"It is incredibly disappointing to see someone who is leading a nationally recognized brand express this kind of ignorance and hatred," he said.
"When ignorant folks want to advertise their ignorance you don't really have to do anything, you just let them talk," Obama said during a news conference in Malaysia.
Garcetti said through a spokesman Saturday that he condemns the "statements and sentiments" attributed to Sterling.
"These statements are offensive and despicable and have no place in Los Angeles. I urge the NBA to act swiftly. L.A. fans deserve and demand better," Garcetti said in a statement.
Late Friday, TMZ posted an audio recording it said captures Sterling making racist statements in the course of an argument. The Times has not confirmed the authenticity of the tape.
The Clippers released a statement released a statement in which President Andy Roeser says that the team does not know if the man recorded is Sterling but that the comments do not reflect Sterling's "views, beliefs or feelings."
A person identified by TMZ as Sterling can be heard in the recording, said to be made this month, telling a female friend, identified as V. Stiviano, that he was upset she posted a picture on her Instagram account of herself next to
"It bothers me a lot that you want to broadcast that you're associating with black people," the man in the recording says, later adding: "I'm just saying, in your … Instagrams, you don't have to have yourself with, walking with black people."
"Don't put him on an Instagram for the world to have to see so they have to call me," he says. "And don't bring him to my games."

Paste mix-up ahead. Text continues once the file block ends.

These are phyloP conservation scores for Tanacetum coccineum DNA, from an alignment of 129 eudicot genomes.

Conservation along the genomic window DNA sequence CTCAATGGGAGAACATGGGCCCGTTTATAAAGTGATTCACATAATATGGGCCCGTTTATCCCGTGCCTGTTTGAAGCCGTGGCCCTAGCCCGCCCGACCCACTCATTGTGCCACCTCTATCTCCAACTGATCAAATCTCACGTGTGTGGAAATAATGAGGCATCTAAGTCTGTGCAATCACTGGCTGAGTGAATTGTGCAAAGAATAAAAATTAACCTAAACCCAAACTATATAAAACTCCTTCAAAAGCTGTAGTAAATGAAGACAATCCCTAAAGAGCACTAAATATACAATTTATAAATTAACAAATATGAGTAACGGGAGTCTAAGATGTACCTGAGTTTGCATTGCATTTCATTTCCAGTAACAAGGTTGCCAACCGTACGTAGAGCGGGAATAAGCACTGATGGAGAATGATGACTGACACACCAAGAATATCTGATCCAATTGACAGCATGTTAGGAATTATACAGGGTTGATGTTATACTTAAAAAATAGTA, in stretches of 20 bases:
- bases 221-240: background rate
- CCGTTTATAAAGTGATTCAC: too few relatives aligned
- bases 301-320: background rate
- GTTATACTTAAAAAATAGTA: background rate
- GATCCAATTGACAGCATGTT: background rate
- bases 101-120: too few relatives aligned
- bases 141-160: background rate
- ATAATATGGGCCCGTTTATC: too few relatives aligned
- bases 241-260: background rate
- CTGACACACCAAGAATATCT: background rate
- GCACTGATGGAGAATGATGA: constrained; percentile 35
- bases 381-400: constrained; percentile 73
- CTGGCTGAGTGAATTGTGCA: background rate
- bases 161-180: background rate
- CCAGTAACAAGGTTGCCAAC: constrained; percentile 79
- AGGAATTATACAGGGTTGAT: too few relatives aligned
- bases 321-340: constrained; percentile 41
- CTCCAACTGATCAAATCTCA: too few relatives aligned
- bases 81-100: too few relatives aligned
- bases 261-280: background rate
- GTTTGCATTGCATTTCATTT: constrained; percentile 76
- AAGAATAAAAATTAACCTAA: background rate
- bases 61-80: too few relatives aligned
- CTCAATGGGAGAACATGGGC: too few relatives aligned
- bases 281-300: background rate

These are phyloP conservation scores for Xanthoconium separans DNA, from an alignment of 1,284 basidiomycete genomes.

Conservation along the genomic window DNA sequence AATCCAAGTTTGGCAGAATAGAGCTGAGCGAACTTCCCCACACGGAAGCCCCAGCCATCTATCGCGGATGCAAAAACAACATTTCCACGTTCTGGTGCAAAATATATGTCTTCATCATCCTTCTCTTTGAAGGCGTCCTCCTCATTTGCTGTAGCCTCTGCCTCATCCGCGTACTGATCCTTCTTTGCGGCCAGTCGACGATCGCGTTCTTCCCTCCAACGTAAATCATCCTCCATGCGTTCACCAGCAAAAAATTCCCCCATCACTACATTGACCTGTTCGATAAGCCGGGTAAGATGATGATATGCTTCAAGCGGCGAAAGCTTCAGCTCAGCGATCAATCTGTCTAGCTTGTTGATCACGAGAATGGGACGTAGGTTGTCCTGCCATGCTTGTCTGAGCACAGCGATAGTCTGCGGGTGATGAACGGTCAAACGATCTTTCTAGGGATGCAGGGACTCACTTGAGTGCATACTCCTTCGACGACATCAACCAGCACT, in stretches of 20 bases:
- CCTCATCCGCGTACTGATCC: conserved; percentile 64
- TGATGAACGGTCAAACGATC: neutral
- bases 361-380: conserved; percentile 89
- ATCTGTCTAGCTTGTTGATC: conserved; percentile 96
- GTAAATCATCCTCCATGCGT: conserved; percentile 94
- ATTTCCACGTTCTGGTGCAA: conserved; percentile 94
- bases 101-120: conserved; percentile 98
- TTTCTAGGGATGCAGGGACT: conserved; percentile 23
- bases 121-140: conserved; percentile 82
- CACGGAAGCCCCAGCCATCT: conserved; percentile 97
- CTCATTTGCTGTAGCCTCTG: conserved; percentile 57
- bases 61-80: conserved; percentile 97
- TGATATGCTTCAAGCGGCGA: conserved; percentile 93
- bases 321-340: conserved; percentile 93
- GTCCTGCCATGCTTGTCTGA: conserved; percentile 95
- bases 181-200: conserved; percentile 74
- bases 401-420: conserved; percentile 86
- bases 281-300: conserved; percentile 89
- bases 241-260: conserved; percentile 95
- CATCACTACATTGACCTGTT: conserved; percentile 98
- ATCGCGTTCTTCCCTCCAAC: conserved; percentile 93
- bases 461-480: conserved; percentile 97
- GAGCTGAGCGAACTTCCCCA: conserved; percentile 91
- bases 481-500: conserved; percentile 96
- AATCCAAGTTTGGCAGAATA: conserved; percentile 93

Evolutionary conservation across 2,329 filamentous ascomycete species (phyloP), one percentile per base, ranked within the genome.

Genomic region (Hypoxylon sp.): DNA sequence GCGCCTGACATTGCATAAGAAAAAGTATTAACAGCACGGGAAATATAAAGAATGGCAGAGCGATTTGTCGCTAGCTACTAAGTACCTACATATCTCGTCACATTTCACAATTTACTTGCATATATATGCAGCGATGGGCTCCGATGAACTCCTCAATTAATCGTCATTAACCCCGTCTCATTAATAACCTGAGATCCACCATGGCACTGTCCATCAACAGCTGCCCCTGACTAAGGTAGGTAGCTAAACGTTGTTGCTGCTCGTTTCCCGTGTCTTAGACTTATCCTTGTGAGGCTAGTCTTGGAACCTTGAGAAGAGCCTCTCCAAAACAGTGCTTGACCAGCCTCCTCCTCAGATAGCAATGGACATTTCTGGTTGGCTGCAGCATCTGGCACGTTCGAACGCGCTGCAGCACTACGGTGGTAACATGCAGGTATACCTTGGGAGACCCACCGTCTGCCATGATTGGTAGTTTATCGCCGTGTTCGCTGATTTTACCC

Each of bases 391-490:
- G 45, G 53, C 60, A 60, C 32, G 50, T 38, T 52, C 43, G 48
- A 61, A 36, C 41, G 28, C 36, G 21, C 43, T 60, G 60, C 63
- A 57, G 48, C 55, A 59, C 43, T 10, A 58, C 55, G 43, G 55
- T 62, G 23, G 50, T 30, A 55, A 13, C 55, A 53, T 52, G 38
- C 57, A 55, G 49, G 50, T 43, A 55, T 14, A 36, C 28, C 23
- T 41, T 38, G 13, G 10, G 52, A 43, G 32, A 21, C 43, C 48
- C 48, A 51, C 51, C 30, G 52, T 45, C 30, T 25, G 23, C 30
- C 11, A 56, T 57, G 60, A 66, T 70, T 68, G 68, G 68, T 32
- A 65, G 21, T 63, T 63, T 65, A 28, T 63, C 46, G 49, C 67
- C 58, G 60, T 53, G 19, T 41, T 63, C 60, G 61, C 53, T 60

The NBA released a statement saying it was conducting a "full investigation" into the recording.
"The remarks heard on the recording are disturbing and offensive," NBA spokesman Mike Bass said in the statement, "but at this time we have no further information."
TMZ did not say how it obtained the recording.
The Los Angeles chapter of the National Assn. for the Advancement of Colored People had been scheduled to give Sterling the group's lifetime achievement award at its May 15 banquet. At that event, the
Parks compared the situation to remarks about black, Jewish and Japanese people made by Cincinnati Reds owner Marge Schott in the 1990s.
"Statements like this happen way too routinely to view an apology as sufficient," said Parks, whose district includes a significant number of African American residents. "The league needs to take action, much as they did in the Marge Schott situation in Cincinnati, where they went through multiple suspensions because of her derogatory and racist remarks, and then eventually forced her to sell her franchise."
"In the event that this is his voice, and those are his words, disciplinary action should take place," he said. "A player gets fined if he says something that's inappropriate, and I think you should hold the owners to the same standard."